Module 2
Toned Vowels & All-Vowel Words

Each of the seven (7) Igala vowels has a peculiar toné and this tone changes at three different pitches – High, Mid and Low  – when one is speaking the language. Below are the seven TONED vowels of Igala speech reproduced in three ways reflecting each of the three basic tones mentioned above.     

  • The first row contains the seven (7) Igala vowels, pronounced with the High tone, marked with the ‘High tone’ symbol, (  ́ ).                                     
  • The second row shows the seven (7) vowels, each pronounced with Mid or neutral tone and represented by an empty space (   ) on top of it. 
  • The third row parades the 7 vowels, each bearing the Low tone, marked with the symbol, (  ̀ ).     

  á          é        ẹ́         í        ó        ọ́        ú                 a          e         ẹ         i        o        ọ        u               à          è         ẹ̀         ì        ò        ọ̀        ù



All-vowel words are words that are comprised of double or triple vowels, which do not have  any consonants in their make-up. Examples includẹ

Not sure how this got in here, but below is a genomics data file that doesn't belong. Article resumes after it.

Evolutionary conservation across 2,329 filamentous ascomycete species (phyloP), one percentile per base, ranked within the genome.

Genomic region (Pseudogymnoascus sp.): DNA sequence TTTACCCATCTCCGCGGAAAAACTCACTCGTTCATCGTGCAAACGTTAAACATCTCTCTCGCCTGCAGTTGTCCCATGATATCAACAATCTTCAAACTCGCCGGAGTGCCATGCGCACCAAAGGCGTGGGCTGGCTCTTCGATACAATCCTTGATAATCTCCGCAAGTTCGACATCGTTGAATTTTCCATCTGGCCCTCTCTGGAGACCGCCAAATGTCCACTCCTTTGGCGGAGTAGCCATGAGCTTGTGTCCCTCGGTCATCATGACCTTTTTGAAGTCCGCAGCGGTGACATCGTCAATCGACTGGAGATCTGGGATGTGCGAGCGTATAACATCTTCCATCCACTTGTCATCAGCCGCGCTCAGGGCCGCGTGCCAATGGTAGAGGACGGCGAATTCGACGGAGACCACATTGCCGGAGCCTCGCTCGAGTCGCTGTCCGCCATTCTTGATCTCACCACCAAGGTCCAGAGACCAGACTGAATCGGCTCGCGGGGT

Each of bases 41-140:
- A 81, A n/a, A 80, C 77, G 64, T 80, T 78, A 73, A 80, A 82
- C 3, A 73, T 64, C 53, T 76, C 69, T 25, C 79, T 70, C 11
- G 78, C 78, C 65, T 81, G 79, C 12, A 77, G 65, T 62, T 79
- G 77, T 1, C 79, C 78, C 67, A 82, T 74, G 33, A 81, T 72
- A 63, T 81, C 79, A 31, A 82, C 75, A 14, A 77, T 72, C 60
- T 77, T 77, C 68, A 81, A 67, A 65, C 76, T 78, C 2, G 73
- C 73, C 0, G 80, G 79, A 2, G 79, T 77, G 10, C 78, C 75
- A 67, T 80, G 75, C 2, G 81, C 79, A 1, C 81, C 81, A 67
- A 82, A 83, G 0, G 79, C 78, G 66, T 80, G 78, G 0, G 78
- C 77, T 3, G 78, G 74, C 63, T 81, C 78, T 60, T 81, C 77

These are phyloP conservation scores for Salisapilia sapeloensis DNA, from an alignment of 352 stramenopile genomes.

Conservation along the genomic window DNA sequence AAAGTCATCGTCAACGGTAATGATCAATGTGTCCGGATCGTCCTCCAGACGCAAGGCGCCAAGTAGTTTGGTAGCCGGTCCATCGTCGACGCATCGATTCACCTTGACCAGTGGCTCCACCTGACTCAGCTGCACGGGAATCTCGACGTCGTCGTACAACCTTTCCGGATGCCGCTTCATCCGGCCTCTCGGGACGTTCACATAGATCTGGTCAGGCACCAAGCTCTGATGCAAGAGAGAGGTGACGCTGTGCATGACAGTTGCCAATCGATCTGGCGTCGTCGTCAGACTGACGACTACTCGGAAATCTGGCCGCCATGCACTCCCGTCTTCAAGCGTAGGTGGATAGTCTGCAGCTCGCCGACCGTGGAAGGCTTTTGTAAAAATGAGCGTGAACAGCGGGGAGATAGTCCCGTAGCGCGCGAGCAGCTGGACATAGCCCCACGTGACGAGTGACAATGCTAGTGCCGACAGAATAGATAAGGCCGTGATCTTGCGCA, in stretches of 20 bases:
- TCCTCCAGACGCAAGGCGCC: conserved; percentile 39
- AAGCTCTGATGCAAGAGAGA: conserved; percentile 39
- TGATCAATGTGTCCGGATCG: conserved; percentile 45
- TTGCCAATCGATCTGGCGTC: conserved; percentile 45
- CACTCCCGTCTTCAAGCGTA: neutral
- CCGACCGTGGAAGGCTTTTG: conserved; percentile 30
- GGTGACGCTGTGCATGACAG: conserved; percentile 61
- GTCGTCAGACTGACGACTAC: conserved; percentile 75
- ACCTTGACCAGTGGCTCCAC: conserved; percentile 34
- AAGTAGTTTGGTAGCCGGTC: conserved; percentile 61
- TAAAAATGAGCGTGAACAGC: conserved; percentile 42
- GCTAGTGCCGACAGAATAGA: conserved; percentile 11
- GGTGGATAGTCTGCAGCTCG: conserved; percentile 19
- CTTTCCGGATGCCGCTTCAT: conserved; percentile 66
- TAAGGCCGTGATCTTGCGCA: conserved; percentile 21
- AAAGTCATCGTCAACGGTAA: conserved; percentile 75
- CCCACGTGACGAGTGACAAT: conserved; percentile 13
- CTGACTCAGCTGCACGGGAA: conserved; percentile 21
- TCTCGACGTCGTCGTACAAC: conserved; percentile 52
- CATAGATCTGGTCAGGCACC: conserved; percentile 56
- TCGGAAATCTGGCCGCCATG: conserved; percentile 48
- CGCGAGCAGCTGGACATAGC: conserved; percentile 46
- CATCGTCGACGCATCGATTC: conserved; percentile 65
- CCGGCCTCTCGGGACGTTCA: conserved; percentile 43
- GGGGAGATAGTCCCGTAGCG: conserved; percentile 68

(i)  aa :                                                                                         This duplicated, mid-toned letter ‘a’ is a casual and abbreviated form of the Igala greeting, ‘awa’ or ‘agba.                                                             (ii)  ‘O-o,’  ‘I-i,’  ‘E-e,’ ‘Ẹ-ẹ.’                                                         Each of these sets of duplicated vowels – all mid-toned – means                     ‘Yes,’ or an affirmative answer to a question..                            (iii)  ‘Í-íì,’ Ẹ́-ẹ́ẹ̀ or ‘Á-áà.’                                                            Each of these three vowel-words is a casual, negative response to a question. (Synonyṃ: Ọ́dáà (No), used in formal situations, whose            constituent tones each word retains).

(iv)  ‘È-é!’                              This all-vowel exclamatory word, conveys different shades of  meanings:                                                                                (a)  The speaker is afraid at a scary prospect. E.g. È-é! Òmií lè nóò. (I am not going there).                                                        (b)   It is used to marvel at something appealing. E.g. È-é! Í ch’ukọ́lọ́ kékélé nóò! (What a great job this is).

(v)  ‘Óóó!’                            This high-toned, triple vowel word may be used in three different circumstances:              (a) To express regret for doing something wrong. E.g. Óóó, ú mà ní káálíì. (Oh,  I regret it, I didn’t know).                               (b)  Used to express pity or empathy. E.g. Óóó, ọ́ma kẹ́kẹ́-īii? (Oh, this poor little child?)  

(vi)  ‘Óó-ò!’                              This agitated, triple vowel-word is used to express frustration or exasperation. E.g. Óó-ò!’ Jẹ́ mi mí-ìì.  (Oh! Allow me to rest).      (Synonym: ‘Á-á-á-ì,’ exclamation in reaction to physical pain). 

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